Tens of thousands of French workers took to the streets on Thursday as unions mounted a one-day show of force against President Nicolas Sarkozy's government over pension reforms.
Fishermen, dock and ports workers demonstrate over pension reforms with public sector workers in Marseille, southern France, May 22, 2008. French unions staged nationwide protests on Thursday against plans by President Nicolas Sarkozy to make people work longer to qualify for a full pension. [Agencies]
Major queues of trucks also built up at the Channel port of Calais because of a strike against dock privatization plans.
Rail workers led the national stoppage, with only half of trains running across France, as public sector workers join some 80 protest rallies planned across the country.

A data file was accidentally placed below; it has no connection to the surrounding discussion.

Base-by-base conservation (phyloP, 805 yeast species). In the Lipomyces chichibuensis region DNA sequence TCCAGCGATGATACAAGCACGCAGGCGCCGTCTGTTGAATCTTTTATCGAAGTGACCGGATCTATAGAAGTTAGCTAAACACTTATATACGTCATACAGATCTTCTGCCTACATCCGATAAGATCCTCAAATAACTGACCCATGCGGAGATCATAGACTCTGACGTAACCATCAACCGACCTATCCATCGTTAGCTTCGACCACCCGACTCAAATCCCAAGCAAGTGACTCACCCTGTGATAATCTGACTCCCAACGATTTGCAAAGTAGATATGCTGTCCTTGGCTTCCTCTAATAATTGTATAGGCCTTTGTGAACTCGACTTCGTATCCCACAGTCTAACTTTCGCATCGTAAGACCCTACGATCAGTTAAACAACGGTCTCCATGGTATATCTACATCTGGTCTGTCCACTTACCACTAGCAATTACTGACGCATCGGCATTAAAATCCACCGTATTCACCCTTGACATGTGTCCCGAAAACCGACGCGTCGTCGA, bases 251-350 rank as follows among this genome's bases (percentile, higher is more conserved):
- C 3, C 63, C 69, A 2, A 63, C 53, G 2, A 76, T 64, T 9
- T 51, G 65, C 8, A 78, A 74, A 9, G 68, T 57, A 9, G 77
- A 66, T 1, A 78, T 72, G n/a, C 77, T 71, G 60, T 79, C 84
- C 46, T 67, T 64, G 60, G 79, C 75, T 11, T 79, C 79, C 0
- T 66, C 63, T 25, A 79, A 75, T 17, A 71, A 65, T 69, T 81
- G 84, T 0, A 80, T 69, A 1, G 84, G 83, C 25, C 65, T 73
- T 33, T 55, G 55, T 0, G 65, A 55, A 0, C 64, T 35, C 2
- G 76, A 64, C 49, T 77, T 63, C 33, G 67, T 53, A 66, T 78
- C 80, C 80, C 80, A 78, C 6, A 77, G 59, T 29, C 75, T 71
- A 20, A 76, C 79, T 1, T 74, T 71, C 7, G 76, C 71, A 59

But expected rush-hour chaos was limited in Paris and other major cities, as the unions stuck to new rules on running a minimum service during strikes.
Unions hoped to draw half a million people into the streets, with six in 10 French people saying they support the movement, according to a poll in Liberation newspaper.
Between 40,000 protestors, according to police, and 150,000 according to unions turned for early protests in Nantes, Rouen and Le Havre in the west, Grenoble and Marseille the southeast and Clermont-Ferrand in the centre.